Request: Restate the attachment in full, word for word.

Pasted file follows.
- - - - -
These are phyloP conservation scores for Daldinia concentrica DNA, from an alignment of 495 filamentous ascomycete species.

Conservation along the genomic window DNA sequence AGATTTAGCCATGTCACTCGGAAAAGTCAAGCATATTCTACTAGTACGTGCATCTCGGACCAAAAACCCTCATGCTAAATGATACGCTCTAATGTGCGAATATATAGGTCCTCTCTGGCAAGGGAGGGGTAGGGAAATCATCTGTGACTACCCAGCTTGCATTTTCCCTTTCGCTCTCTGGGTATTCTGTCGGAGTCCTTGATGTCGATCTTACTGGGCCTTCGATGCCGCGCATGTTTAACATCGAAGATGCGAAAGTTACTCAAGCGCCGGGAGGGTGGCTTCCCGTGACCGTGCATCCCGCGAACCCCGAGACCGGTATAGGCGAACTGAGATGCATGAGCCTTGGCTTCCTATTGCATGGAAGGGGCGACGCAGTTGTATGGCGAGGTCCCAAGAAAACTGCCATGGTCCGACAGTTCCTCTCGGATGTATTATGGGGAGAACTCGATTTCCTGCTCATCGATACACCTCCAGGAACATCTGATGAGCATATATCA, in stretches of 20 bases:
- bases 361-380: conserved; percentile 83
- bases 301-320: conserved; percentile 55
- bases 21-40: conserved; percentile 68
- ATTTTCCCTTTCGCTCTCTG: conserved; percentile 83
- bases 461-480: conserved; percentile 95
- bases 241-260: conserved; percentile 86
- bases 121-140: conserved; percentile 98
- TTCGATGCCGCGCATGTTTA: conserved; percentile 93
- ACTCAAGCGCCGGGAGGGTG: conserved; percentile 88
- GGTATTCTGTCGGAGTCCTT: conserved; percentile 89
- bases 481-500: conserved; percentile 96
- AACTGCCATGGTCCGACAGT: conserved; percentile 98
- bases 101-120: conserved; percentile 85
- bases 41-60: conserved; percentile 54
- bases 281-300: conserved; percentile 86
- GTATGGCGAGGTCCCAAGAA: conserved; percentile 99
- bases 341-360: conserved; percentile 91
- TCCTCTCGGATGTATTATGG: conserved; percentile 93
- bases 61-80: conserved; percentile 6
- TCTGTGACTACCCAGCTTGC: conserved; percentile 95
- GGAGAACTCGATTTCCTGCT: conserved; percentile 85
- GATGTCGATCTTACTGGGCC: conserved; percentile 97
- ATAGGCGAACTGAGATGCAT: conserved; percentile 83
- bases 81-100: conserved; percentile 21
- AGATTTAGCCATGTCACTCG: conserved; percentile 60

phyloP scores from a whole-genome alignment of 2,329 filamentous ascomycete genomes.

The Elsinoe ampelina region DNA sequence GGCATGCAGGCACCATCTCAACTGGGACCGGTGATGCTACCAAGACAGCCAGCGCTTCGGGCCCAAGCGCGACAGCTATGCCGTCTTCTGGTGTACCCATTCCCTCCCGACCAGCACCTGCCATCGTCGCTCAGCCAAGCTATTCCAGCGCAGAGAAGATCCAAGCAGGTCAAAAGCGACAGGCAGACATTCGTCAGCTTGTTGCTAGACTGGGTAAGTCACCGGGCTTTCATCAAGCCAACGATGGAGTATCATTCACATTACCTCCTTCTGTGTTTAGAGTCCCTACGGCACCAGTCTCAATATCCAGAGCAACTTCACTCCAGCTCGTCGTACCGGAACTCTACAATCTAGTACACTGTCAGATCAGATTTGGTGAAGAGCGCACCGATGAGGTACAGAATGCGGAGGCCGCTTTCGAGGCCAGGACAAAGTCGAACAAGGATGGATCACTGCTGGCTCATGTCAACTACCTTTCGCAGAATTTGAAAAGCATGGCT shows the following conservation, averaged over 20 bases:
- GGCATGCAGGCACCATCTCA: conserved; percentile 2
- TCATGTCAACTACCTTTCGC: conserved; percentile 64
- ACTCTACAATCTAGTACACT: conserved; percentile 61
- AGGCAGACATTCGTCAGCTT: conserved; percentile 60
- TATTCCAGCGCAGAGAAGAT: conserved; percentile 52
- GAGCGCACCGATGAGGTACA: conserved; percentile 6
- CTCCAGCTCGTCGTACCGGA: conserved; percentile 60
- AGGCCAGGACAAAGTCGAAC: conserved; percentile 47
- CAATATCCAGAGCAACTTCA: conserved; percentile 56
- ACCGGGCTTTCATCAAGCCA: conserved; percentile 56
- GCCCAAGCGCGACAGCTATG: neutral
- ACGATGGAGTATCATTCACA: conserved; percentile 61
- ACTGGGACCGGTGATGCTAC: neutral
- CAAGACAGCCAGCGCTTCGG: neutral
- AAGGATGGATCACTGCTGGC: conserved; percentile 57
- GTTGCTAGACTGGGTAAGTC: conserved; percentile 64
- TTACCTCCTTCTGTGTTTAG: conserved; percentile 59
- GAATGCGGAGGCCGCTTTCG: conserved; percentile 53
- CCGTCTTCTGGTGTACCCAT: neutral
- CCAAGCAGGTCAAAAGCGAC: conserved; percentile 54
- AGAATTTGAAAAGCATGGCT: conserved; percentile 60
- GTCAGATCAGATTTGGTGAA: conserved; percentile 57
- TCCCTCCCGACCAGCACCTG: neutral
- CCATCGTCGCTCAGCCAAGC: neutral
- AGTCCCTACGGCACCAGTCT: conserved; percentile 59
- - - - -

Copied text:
These are phyloP conservation scores for Daldinia concentrica DNA, from an alignment of 495 filamentous ascomycete species.

Conservation along the genomic window DNA sequence AGATTTAGCCATGTCACTCGGAAAAGTCAAGCATATTCTACTAGTACGTGCATCTCGGACCAAAAACCCTCATGCTAAATGATACGCTCTAATGTGCGAATATATAGGTCCTCTCTGGCAAGGGAGGGGTAGGGAAATCATCTGTGACTACCCAGCTTGCATTTTCCCTTTCGCTCTCTGGGTATTCTGTCGGAGTCCTTGATGTCGATCTTACTGGGCCTTCGATGCCGCGCATGTTTAACATCGAAGATGCGAAAGTTACTCAAGCGCCGGGAGGGTGGCTTCCCGTGACCGTGCATCCCGCGAACCCCGAGACCGGTATAGGCGAACTGAGATGCATGAGCCTTGGCTTCCTATTGCATGGAAGGGGCGACGCAGTTGTATGGCGAGGTCCCAAGAAAACTGCCATGGTCCGACAGTTCCTCTCGGATGTATTATGGGGAGAACTCGATTTCCTGCTCATCGATACACCTCCAGGAACATCTGATGAGCATATATCA, in stretches of 20 bases:
- bases 361-380: conserved; percentile 83
- bases 301-320: conserved; percentile 55
- bases 21-40: conserved; percentile 68
- ATTTTCCCTTTCGCTCTCTG: conserved; percentile 83
- bases 461-480: conserved; percentile 95
- bases 241-260: conserved; percentile 86
- bases 121-140: conserved; percentile 98
- TTCGATGCCGCGCATGTTTA: conserved; percentile 93
- ACTCAAGCGCCGGGAGGGTG: conserved; percentile 88
- GGTATTCTGTCGGAGTCCTT: conserved; percentile 89
- bases 481-500: conserved; percentile 96
- AACTGCCATGGTCCGACAGT: conserved; percentile 98
- bases 101-120: conserved; percentile 85
- bases 41-60: conserved; percentile 54
- bases 281-300: conserved; percentile 86
- GTATGGCGAGGTCCCAAGAA: conserved; percentile 99
- bases 341-360: conserved; percentile 91
- TCCTCTCGGATGTATTATGG: conserved; percentile 93
- bases 61-80: conserved; percentile 6
- TCTGTGACTACCCAGCTTGC: conserved; percentile 95
- GGAGAACTCGATTTCCTGCT: conserved; percentile 85
- GATGTCGATCTTACTGGGCC: conserved; percentile 97
- ATAGGCGAACTGAGATGCAT: conserved; percentile 83
- bases 81-100: conserved; percentile 21
- AGATTTAGCCATGTCACTCG: conserved; percentile 60

phyloP scores from a whole-genome alignment of 2,329 filamentous ascomycete genomes.

The Elsinoe ampelina region DNA sequence GGCATGCAGGCACCATCTCAACTGGGACCGGTGATGCTACCAAGACAGCCAGCGCTTCGGGCCCAAGCGCGACAGCTATGCCGTCTTCTGGTGTACCCATTCCCTCCCGACCAGCACCTGCCATCGTCGCTCAGCCAAGCTATTCCAGCGCAGAGAAGATCCAAGCAGGTCAAAAGCGACAGGCAGACATTCGTCAGCTTGTTGCTAGACTGGGTAAGTCACCGGGCTTTCATCAAGCCAACGATGGAGTATCATTCACATTACCTCCTTCTGTGTTTAGAGTCCCTACGGCACCAGTCTCAATATCCAGAGCAACTTCACTCCAGCTCGTCGTACCGGAACTCTACAATCTAGTACACTGTCAGATCAGATTTGGTGAAGAGCGCACCGATGAGGTACAGAATGCGGAGGCCGCTTTCGAGGCCAGGACAAAGTCGAACAAGGATGGATCACTGCTGGCTCATGTCAACTACCTTTCGCAGAATTTGAAAAGCATGGCT shows the following conservation, averaged over 20 bases:
- GGCATGCAGGCACCATCTCA: conserved; percentile 2
- TCATGTCAACTACCTTTCGC: conserved; percentile 64
- ACTCTACAATCTAGTACACT: conserved; percentile 61
- AGGCAGACATTCGTCAGCTT: conserved; percentile 60
- TATTCCAGCGCAGAGAAGAT: conserved; percentile 52
- GAGCGCACCGATGAGGTACA: conserved; percentile 6
- CTCCAGCTCGTCGTACCGGA: conserved; percentile 60
- AGGCCAGGACAAAGTCGAAC: conserved; percentile 47
- CAATATCCAGAGCAACTTCA: conserved; percentile 56
- ACCGGGCTTTCATCAAGCCA: conserved; percentile 56
- GCCCAAGCGCGACAGCTATG: neutral
- ACGATGGAGTATCATTCACA: conserved; percentile 61
- ACTGGGACCGGTGATGCTAC: neutral
- CAAGACAGCCAGCGCTTCGG: neutral
- AAGGATGGATCACTGCTGGC: conserved; percentile 57
- GTTGCTAGACTGGGTAAGTC: conserved; percentile 64
- TTACCTCCTTCTGTGTTTAG: conserved; percentile 59
- GAATGCGGAGGCCGCTTTCG: conserved; percentile 53
- CCGTCTTCTGGTGTACCCAT: neutral
- CCAAGCAGGTCAAAAGCGAC: conserved; percentile 54
- AGAATTTGAAAAGCATGGCT: conserved; percentile 60
- GTCAGATCAGATTTGGTGAA: conserved; percentile 57
- TCCCTCCCGACCAGCACCTG: neutral
- CCATCGTCGCTCAGCCAAGC: neutral
- AGTCCCTACGGCACCAGTCT: conserved; percentile 59